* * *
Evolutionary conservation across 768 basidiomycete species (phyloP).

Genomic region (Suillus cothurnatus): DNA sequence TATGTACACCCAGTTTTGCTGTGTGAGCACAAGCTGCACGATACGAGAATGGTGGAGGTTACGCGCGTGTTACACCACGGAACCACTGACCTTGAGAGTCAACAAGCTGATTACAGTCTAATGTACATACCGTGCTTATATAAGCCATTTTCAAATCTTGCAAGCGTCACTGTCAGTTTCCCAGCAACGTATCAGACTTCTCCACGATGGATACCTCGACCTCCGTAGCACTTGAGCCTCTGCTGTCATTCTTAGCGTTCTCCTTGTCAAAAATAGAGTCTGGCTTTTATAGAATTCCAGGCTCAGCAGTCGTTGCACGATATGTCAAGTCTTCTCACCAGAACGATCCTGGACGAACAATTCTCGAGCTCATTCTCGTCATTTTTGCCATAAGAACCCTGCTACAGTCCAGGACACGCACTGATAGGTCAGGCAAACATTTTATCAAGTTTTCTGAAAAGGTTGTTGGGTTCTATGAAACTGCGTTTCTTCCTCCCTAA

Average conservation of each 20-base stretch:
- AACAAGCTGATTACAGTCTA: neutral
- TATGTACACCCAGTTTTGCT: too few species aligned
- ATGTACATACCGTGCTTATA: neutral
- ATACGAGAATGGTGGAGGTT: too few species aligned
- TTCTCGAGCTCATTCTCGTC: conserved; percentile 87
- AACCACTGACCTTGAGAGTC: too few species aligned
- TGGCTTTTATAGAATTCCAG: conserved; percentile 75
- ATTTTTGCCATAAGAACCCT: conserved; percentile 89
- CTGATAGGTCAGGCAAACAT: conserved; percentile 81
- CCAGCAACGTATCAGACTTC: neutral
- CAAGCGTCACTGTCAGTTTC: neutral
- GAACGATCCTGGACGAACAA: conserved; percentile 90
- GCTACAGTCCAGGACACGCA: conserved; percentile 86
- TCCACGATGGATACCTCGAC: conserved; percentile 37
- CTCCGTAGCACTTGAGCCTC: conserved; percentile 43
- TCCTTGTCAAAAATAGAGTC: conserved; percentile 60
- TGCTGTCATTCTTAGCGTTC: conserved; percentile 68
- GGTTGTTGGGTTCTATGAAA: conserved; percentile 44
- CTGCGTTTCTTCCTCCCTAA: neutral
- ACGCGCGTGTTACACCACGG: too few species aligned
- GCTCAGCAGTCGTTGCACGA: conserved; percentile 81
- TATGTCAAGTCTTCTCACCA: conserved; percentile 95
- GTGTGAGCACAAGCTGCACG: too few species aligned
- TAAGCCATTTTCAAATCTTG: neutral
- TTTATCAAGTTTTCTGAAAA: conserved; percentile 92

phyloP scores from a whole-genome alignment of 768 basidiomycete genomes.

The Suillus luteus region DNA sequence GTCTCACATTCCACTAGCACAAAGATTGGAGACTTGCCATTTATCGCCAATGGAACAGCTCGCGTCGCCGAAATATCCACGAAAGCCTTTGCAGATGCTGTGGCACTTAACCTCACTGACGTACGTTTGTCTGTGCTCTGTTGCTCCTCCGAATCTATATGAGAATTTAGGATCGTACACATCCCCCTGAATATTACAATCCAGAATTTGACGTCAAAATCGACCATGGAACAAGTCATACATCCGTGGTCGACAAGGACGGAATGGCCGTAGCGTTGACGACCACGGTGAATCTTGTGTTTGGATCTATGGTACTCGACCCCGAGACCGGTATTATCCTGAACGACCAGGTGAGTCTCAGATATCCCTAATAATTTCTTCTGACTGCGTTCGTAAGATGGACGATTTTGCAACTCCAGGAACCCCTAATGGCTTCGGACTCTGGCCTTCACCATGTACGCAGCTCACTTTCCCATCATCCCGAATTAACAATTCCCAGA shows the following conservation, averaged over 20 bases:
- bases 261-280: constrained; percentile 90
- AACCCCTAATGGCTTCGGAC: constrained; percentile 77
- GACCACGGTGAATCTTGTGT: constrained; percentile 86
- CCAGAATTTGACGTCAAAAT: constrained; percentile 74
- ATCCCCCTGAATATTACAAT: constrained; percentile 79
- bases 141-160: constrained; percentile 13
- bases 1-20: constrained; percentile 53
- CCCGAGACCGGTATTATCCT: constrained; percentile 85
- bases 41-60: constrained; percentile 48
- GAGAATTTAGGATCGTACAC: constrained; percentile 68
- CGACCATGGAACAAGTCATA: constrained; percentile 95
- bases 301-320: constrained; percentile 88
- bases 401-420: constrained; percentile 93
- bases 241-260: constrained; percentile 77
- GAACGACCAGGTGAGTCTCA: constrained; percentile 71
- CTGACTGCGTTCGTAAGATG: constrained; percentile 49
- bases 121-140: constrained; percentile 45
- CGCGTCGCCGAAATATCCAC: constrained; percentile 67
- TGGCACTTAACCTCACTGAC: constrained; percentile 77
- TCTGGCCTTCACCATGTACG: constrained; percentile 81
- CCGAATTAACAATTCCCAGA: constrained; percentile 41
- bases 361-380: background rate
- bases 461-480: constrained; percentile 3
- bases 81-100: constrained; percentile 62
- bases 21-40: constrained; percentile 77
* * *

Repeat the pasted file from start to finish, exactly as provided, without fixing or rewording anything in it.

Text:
Evolutionary conservation across 768 basidiomycete species (phyloP).

Genomic region (Suillus cothurnatus): DNA sequence TATGTACACCCAGTTTTGCTGTGTGAGCACAAGCTGCACGATACGAGAATGGTGGAGGTTACGCGCGTGTTACACCACGGAACCACTGACCTTGAGAGTCAACAAGCTGATTACAGTCTAATGTACATACCGTGCTTATATAAGCCATTTTCAAATCTTGCAAGCGTCACTGTCAGTTTCCCAGCAACGTATCAGACTTCTCCACGATGGATACCTCGACCTCCGTAGCACTTGAGCCTCTGCTGTCATTCTTAGCGTTCTCCTTGTCAAAAATAGAGTCTGGCTTTTATAGAATTCCAGGCTCAGCAGTCGTTGCACGATATGTCAAGTCTTCTCACCAGAACGATCCTGGACGAACAATTCTCGAGCTCATTCTCGTCATTTTTGCCATAAGAACCCTGCTACAGTCCAGGACACGCACTGATAGGTCAGGCAAACATTTTATCAAGTTTTCTGAAAAGGTTGTTGGGTTCTATGAAACTGCGTTTCTTCCTCCCTAA

Average conservation of each 20-base stretch:
- AACAAGCTGATTACAGTCTA: neutral
- TATGTACACCCAGTTTTGCT: too few species aligned
- ATGTACATACCGTGCTTATA: neutral
- ATACGAGAATGGTGGAGGTT: too few species aligned
- TTCTCGAGCTCATTCTCGTC: conserved; percentile 87
- AACCACTGACCTTGAGAGTC: too few species aligned
- TGGCTTTTATAGAATTCCAG: conserved; percentile 75
- ATTTTTGCCATAAGAACCCT: conserved; percentile 89
- CTGATAGGTCAGGCAAACAT: conserved; percentile 81
- CCAGCAACGTATCAGACTTC: neutral
- CAAGCGTCACTGTCAGTTTC: neutral
- GAACGATCCTGGACGAACAA: conserved; percentile 90
- GCTACAGTCCAGGACACGCA: conserved; percentile 86
- TCCACGATGGATACCTCGAC: conserved; percentile 37
- CTCCGTAGCACTTGAGCCTC: conserved; percentile 43
- TCCTTGTCAAAAATAGAGTC: conserved; percentile 60
- TGCTGTCATTCTTAGCGTTC: conserved; percentile 68
- GGTTGTTGGGTTCTATGAAA: conserved; percentile 44
- CTGCGTTTCTTCCTCCCTAA: neutral
- ACGCGCGTGTTACACCACGG: too few species aligned
- GCTCAGCAGTCGTTGCACGA: conserved; percentile 81
- TATGTCAAGTCTTCTCACCA: conserved; percentile 95
- GTGTGAGCACAAGCTGCACG: too few species aligned
- TAAGCCATTTTCAAATCTTG: neutral
- TTTATCAAGTTTTCTGAAAA: conserved; percentile 92

phyloP scores from a whole-genome alignment of 768 basidiomycete genomes.

The Suillus luteus region DNA sequence GTCTCACATTCCACTAGCACAAAGATTGGAGACTTGCCATTTATCGCCAATGGAACAGCTCGCGTCGCCGAAATATCCACGAAAGCCTTTGCAGATGCTGTGGCACTTAACCTCACTGACGTACGTTTGTCTGTGCTCTGTTGCTCCTCCGAATCTATATGAGAATTTAGGATCGTACACATCCCCCTGAATATTACAATCCAGAATTTGACGTCAAAATCGACCATGGAACAAGTCATACATCCGTGGTCGACAAGGACGGAATGGCCGTAGCGTTGACGACCACGGTGAATCTTGTGTTTGGATCTATGGTACTCGACCCCGAGACCGGTATTATCCTGAACGACCAGGTGAGTCTCAGATATCCCTAATAATTTCTTCTGACTGCGTTCGTAAGATGGACGATTTTGCAACTCCAGGAACCCCTAATGGCTTCGGACTCTGGCCTTCACCATGTACGCAGCTCACTTTCCCATCATCCCGAATTAACAATTCCCAGA shows the following conservation, averaged over 20 bases:
- bases 261-280: constrained; percentile 90
- AACCCCTAATGGCTTCGGAC: constrained; percentile 77
- GACCACGGTGAATCTTGTGT: constrained; percentile 86
- CCAGAATTTGACGTCAAAAT: constrained; percentile 74
- ATCCCCCTGAATATTACAAT: constrained; percentile 79
- bases 141-160: constrained; percentile 13
- bases 1-20: constrained; percentile 53
- CCCGAGACCGGTATTATCCT: constrained; percentile 85
- bases 41-60: constrained; percentile 48
- GAGAATTTAGGATCGTACAC: constrained; percentile 68
- CGACCATGGAACAAGTCATA: constrained; percentile 95
- bases 301-320: constrained; percentile 88
- bases 401-420: constrained; percentile 93
- bases 241-260: constrained; percentile 77
- GAACGACCAGGTGAGTCTCA: constrained; percentile 71
- CTGACTGCGTTCGTAAGATG: constrained; percentile 49
- bases 121-140: constrained; percentile 45
- CGCGTCGCCGAAATATCCAC: constrained; percentile 67
- TGGCACTTAACCTCACTGAC: constrained; percentile 77
- TCTGGCCTTCACCATGTACG: constrained; percentile 81
- CCGAATTAACAATTCCCAGA: constrained; percentile 41
- bases 361-380: background rate
- bases 461-480: constrained; percentile 3
- bases 81-100: constrained; percentile 62
- bases 21-40: constrained; percentile 77